Thanks again for your hard work.

David
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Old Monday 27th March 2017, 06:02   #24
Alexis Powell
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Quote:
Originally Posted by Steve C View Post
...Snap it down and you have a soft, smooth counter clockwise to infinity movement. Focus direction is a no win situation. Either direction is wrong for somebody...If you like the buttery smooth focus, then this will suit you in that regard...
Sounds like it is going the wrong direction to win converts from Swarovski, Leica, Zeiss, and Nikon, or from anyone who focuses with their right hand and subscribes to the notion that final focus should be from near to far and that precision is more easily accomplished with a pulling motion than a pushing motion. Is there any effect of cold on focusing action?


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...When I first looked at the view through the focused HD, I thought, “this has to be understated, no way is this only 375 feet”. Literally the first review parameter I checked was the fov. Well guess what that is what it is. I even double checked my measurements and repeated the measurement several times. Well, 375 it is. It still looks wider. I would nearly bet somebody the price of a new GPO HD (I said nearly OK ) that the first thought will not be, “Ugh, this is too restrictive of a fov”. It simply is not. I seems wider in side by side comparison to a Promaster Infinity Elite ELX 8x42 I have which is both listed and measures as 7.5* or 393 feet. You can kneel to the spec sheet. That is fine. But it is your loss...
Poppycock. FOV is about finding birds, and being _actually_ wider is what makes for superior utility. Appearing wider without actually being wider (???) is (would be?) nice psychologically, but it doesn't facilitate finding birds. These days, 375 feet is poor spec for an 8x full-sized bin.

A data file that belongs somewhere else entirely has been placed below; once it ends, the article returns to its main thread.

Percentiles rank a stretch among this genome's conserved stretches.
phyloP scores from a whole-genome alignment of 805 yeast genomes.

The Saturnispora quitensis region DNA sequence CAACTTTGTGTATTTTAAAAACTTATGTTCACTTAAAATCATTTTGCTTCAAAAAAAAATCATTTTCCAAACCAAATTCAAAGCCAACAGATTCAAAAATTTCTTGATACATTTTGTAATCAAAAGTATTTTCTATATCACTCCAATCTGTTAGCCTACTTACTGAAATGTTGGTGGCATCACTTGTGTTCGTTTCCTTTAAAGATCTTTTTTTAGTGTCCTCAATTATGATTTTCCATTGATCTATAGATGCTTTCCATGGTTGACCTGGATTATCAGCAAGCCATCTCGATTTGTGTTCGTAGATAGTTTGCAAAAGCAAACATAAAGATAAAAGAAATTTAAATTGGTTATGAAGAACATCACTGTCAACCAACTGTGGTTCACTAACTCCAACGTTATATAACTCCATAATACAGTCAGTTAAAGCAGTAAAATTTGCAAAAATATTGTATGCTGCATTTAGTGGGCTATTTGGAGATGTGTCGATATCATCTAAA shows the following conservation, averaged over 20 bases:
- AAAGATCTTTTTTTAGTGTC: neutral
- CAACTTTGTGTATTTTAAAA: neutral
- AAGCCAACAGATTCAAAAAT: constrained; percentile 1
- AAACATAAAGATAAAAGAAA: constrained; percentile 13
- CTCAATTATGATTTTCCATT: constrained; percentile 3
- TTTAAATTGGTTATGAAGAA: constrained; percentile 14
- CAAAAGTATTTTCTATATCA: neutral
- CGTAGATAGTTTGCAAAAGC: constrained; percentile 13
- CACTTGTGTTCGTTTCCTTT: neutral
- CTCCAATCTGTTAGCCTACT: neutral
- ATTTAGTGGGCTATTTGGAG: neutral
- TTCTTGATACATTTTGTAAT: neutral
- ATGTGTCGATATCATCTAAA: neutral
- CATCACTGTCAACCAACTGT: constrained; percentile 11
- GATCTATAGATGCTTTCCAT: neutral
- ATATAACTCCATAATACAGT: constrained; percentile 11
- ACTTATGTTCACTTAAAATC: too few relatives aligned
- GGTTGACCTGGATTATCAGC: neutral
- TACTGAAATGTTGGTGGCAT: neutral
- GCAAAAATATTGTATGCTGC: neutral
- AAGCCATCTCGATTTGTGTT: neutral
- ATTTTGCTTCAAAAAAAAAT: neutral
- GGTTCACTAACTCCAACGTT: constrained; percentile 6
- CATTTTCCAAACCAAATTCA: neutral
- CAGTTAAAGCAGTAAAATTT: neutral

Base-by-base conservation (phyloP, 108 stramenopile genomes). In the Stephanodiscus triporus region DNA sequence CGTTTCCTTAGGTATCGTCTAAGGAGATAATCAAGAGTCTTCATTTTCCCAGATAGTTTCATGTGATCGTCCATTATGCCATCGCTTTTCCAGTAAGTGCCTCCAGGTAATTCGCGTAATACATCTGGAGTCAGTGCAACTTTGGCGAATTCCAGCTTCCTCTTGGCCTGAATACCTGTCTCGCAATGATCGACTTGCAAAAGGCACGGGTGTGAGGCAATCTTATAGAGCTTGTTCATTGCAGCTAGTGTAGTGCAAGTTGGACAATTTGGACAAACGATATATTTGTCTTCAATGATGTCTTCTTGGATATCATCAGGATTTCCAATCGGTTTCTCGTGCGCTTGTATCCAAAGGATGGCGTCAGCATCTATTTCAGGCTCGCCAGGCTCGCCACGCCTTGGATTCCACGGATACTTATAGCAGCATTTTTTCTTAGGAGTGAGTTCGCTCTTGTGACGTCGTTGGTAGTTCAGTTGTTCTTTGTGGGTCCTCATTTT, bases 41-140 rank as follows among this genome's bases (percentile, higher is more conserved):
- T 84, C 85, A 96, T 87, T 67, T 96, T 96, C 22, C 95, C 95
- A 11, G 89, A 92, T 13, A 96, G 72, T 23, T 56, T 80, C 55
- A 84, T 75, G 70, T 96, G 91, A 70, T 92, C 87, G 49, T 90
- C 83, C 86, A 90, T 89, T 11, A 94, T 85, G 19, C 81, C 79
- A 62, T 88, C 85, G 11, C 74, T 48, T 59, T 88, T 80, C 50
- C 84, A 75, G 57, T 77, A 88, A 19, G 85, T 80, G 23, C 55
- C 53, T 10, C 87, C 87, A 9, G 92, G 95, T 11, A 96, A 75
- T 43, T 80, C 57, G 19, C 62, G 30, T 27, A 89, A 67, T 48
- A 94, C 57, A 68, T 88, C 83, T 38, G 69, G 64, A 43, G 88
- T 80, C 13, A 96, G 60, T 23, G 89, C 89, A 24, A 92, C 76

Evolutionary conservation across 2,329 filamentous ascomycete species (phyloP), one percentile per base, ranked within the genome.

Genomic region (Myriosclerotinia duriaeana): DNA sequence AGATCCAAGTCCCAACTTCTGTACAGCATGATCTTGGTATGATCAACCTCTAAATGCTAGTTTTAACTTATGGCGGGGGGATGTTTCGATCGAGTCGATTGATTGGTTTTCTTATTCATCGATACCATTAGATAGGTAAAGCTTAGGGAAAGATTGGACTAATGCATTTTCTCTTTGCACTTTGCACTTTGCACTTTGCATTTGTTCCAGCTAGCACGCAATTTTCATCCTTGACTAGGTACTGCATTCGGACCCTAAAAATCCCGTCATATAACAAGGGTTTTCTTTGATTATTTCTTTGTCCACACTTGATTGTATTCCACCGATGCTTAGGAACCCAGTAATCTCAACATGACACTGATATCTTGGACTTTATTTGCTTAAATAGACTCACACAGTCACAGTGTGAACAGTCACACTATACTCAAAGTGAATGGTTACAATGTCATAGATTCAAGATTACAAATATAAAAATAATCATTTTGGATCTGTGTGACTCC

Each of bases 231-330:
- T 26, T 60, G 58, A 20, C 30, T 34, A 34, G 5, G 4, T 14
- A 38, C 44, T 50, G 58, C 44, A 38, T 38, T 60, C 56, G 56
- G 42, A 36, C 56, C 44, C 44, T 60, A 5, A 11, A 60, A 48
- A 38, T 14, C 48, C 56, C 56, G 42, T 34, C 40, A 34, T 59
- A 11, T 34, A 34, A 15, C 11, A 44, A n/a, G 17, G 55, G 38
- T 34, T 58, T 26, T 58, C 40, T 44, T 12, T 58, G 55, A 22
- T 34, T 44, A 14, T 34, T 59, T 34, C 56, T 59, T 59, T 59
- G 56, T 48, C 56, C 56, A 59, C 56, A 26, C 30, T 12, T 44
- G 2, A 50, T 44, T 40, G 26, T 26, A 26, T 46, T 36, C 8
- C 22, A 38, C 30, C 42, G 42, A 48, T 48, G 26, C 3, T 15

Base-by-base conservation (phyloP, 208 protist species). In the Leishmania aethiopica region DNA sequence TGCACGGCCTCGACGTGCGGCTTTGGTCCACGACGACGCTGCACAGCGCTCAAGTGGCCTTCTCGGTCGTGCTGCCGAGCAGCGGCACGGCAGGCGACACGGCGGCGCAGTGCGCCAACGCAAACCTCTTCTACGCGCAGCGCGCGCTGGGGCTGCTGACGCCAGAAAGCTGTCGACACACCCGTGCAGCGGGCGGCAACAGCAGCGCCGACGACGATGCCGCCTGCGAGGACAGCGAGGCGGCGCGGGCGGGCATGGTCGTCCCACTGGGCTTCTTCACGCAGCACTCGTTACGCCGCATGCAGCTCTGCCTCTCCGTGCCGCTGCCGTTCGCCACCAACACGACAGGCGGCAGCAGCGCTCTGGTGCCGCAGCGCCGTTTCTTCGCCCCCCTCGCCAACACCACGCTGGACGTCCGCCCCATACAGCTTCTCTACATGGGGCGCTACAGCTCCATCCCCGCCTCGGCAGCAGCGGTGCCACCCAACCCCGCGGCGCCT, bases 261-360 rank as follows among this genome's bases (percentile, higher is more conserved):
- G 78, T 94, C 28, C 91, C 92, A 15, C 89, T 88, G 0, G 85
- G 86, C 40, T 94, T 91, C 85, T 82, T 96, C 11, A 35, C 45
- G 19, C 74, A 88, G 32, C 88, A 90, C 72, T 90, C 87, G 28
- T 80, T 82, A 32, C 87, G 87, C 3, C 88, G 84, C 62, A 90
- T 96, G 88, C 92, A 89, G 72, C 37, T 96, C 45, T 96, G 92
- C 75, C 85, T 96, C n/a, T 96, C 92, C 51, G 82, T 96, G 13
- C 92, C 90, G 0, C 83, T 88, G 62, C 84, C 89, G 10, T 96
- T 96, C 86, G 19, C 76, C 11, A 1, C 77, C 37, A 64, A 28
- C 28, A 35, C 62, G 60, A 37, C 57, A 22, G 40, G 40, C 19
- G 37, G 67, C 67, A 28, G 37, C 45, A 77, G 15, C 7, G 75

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...IPD is from 57-75 mm on this unit...
Sure wish everyone would follow Zeiss and establish 54 mm as minimum (or do better than that) for full-sized bins.

--AP
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Old Monday 27th March 2017, 08:40   #25
adhoc
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Steve, thanks for another very informative review.

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...FOV is about finding birds, and...makes for superior utility...These days, 375 feet is poor spec for an 8x full-sized bin.
Alexis, are we not a bit spoilt these days!? Please see this thread on "Chandler S. Robbins amazing bins" (recently re-active on his death). Its FOV is also 7.2 degrees. He found birds! And that binocular (in that state) is the very picture of superior utility!

That said, very few 8x42s todays have such a narrow (relatively, I remind!) FOV. Of well known makes I can find only the Leica Trinovid, Leupold Pro-Guide and Zeiss Terra with FOV of 7.0, 7.1 and 7.2 deg. respectively.

There is too little written in the Binoculars sub-forum of BirdForum on actual bird observation. It will be most useful (and interesting) to know how much 7.2 deg. hampers those used to 8.0 deg. in actually finding birds in the field, in different settings, woodland, open wetlands, etc.

Last edited by adhoc : Monday 27th March 2017 at 09:00.